S. Murtaza Fazal Ali, J.
1. This appeal by special leave is directed against a judgment of the Delhi Court and arises out of an application filed by Respondent No. 1 who claimed to be the tenant of the appellant, recalling the warrant of possession issued by the Controller in pursuance of a decree dated 31-7-1961 passed against the 1st respondent.
2. The case had a rather chequered career having passed through several phases. To begin with the landlord-appellant executed a lease in respect of the disputed premises in favour of Respondent No. 2 for three years as far back as 1.4.1942. In 1948, a suit was brought by the appellant for eviction of the tenant for non-payment of rent on the ground of conversion of the user of the premises. The suit for possession was however dismissed but a decree dated 31. It. 1948 for arrears of rent was passed and it was held that Laxmi Bank was the real tenant. Subsequently, the Bombay High Court ordered the Bank to be wound up and in the winding up proceedings, the said High Court appointed an Official Liquidator who on 16. 2. 1961 sold the tenancy rights to Respondent No. 1-S.N. Jain. This sale was confirmed by the High Court on the same date and as a result thereof respondent No. 1 took possession of the premises on 24.2.1961. On 5. 4. 1961, the land-lord-appellant filed an application under the Delhi Rent Control Act for eviction of Laxmi Bank. On 31. 7. 1961, a decree for eviction was passed in favour of the landlord-appellant. On 23-1-1963. Respondent No. 1 filed a suit for a declaration that he was a tenant of the landlord-appellant This suit was dismissed for non-prosecution on 5.5.1964 and an application to set aside the exparte decree was also dismissed and the appeal against that order also failed. Thereafter Respondent No. 1 filed an application Under Section 25 of Delhi Rent Control Act (hereinafter referred to as the Act) for recalling the warrant of possession issued by the Court in pursuance of the decree dated 31.7. 1961 in favour of the landlord.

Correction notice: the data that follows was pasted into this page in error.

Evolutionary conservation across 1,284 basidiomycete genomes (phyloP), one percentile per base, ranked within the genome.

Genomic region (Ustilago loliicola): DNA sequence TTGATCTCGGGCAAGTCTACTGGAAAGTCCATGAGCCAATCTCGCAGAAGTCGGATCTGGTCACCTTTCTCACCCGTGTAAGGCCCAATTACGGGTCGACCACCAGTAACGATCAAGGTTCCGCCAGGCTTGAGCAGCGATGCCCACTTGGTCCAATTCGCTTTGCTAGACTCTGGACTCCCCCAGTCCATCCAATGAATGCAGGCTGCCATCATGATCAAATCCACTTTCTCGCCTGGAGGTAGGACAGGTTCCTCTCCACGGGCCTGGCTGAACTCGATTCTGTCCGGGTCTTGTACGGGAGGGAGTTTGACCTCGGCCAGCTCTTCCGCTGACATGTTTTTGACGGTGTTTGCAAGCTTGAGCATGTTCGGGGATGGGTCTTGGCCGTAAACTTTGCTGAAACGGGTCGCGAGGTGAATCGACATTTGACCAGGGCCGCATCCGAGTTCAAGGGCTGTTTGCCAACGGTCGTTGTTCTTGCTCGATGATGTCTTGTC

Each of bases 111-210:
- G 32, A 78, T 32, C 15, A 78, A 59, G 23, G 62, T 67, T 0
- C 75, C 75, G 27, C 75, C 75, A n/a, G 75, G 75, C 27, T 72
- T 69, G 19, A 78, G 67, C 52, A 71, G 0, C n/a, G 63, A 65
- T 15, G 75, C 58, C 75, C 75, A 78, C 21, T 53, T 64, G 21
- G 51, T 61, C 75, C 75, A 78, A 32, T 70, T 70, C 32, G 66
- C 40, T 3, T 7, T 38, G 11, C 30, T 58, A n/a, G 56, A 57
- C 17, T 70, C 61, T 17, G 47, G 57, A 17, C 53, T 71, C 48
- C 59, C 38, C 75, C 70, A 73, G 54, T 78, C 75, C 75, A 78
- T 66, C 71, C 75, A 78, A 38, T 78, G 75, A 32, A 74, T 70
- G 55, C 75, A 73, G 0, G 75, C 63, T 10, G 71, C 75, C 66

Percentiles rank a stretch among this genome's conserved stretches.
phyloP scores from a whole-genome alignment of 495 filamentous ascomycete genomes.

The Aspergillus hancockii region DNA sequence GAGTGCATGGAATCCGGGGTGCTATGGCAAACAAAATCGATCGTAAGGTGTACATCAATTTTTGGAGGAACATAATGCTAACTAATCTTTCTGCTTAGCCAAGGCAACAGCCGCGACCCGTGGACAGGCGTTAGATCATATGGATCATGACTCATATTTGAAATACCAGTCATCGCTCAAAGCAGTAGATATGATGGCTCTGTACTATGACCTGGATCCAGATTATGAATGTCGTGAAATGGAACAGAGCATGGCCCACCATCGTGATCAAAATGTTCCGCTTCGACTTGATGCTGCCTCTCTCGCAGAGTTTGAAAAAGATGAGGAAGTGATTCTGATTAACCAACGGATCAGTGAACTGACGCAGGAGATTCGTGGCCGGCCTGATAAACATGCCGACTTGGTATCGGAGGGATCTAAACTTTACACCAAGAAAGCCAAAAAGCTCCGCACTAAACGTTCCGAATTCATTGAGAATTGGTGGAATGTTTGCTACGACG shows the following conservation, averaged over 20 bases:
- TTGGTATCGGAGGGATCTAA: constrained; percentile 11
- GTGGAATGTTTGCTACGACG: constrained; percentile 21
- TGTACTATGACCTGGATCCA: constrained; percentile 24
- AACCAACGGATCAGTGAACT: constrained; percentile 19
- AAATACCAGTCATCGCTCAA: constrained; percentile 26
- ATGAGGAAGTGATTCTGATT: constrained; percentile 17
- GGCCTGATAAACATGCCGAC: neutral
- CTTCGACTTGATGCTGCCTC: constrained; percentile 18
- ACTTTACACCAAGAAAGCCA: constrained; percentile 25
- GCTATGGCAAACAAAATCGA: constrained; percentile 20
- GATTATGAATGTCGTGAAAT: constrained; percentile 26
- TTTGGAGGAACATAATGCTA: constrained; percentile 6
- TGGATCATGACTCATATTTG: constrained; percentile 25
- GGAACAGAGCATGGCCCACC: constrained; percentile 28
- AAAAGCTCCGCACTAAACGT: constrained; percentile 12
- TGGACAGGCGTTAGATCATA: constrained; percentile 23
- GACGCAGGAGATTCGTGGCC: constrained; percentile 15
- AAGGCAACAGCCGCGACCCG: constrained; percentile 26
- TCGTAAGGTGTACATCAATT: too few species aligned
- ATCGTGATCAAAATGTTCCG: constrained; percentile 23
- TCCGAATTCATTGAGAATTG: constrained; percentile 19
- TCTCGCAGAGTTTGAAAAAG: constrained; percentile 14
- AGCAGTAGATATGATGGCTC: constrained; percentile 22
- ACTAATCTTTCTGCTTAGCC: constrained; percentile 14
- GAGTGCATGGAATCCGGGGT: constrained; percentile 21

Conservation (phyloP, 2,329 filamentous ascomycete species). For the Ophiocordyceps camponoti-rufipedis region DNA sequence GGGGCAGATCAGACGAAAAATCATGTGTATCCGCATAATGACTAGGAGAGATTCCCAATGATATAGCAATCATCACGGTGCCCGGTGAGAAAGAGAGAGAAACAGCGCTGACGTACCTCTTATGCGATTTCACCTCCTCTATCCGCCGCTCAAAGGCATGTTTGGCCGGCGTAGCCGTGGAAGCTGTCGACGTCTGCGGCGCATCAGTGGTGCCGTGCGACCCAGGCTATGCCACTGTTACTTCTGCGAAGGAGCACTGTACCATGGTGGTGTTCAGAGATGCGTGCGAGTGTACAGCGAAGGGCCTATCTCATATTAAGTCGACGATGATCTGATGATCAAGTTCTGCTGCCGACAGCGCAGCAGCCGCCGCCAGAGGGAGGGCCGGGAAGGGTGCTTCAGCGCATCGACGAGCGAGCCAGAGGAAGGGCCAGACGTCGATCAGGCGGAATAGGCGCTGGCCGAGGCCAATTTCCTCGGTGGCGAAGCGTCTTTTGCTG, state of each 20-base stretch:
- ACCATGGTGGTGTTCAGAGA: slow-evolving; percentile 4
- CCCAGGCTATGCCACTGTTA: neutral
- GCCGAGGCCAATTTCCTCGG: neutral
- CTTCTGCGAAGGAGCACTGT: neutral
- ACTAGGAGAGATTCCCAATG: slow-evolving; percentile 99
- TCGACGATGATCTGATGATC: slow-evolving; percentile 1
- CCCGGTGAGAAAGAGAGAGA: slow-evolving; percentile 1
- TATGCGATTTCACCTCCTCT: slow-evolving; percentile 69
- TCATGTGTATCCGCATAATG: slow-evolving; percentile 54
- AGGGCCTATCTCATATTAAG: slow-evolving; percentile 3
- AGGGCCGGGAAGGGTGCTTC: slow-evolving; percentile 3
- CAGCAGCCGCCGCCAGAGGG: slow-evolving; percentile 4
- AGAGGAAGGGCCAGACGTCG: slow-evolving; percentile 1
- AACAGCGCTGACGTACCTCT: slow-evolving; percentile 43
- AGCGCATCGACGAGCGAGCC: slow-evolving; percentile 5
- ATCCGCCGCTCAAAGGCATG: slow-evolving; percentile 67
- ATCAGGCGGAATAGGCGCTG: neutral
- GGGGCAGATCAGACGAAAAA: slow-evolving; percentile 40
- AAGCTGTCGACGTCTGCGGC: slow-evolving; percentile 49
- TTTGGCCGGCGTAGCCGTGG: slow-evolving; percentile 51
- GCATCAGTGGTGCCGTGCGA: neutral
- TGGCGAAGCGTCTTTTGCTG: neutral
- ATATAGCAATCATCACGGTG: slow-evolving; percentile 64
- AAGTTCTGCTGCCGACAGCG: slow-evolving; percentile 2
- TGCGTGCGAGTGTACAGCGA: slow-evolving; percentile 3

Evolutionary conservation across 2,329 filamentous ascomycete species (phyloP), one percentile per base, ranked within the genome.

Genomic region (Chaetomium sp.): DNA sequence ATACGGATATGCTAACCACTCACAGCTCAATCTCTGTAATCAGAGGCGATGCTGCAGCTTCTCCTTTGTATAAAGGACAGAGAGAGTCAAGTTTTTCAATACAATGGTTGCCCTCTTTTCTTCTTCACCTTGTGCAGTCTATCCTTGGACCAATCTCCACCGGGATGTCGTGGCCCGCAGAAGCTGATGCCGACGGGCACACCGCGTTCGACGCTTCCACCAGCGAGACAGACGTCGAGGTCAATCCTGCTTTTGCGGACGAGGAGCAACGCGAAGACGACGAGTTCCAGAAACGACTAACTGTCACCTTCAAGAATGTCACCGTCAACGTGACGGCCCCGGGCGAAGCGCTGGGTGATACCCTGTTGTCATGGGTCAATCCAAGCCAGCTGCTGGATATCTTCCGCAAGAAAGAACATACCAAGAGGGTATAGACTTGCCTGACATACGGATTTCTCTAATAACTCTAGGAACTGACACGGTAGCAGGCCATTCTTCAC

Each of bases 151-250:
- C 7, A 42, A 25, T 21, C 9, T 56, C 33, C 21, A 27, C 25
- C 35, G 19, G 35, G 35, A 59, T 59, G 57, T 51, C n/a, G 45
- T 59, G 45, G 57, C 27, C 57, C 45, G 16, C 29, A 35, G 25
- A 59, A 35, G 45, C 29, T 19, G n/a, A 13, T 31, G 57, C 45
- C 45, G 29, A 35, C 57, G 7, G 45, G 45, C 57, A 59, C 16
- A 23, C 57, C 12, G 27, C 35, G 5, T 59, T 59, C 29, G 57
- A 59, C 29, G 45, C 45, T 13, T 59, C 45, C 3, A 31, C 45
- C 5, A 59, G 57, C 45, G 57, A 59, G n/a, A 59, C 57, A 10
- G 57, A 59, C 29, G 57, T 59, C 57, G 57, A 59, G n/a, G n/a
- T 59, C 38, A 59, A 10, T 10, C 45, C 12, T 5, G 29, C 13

3. The present appeal arises out of these proceedings. The Rent Controller allowed the application and recalled the warrant of possession by its Order dated 20. 12. 1966. The matter was then taken up by the landlord in appeal to the Rent Control Tribunal which by its Order dated 25. 11. 1968 reversed the order of the Rent Controller and dismissed the tenant's application. A second appeal against the order of Tribunal was then filed by the tenant to the High Court which reversed the order of the Rent Control Tribunal and restored the order of the Rent Controller, hence this appeal by special leave.
4. Mr. Mridul appearing for the appellant challenged before us the findings of the High Court on point Nos. 1 & 3 which are formulated at page 91 of the judgment of the Delhi High Court. These points may be extracted thus :-
(1) The application made by the appellant before the High Court Under Section 25 was not barred by reason of the dismissal of the appllant's suit for default of appearance under Order IX Rule 9, C.P.C.
(3) The transfer to the appellant by the Official Liquidator of the tenancy rights being voluntary did not come within the mischief of Section 14(1)(b) of the Act.
5. In the first place it was argued that so far as point No. 1 is concerned, the High Court was wrong in holding that the application of Respondent No. 1 was not barred by the reason of the dismissal of the appellant's suit for setting aside the ex-parte decree by the principle of Res Judicata of Order IX Rule 9 C.P.C. It was contended that even if the previous suit filed by respondent No. 1 for declaration of his status as a tenant was dismissed for default but as the application for setting aside the decree also failed, there was an adjudication, against the then plaintiff-respondent No. 1 and therefore the present suit was clearly barred by the principles of Res Judicata or Order IX Rule 9. At any rate there can be no escape from the position that the application of respondent No. 1 would be clearly barred by the principle contained in Order IX Rule 9, C.P.C. In case of Suraj Ratan Thirani and Ors. v. The Azamabad Tea Co. and Ors. : 6SCR192 this Court, held thus :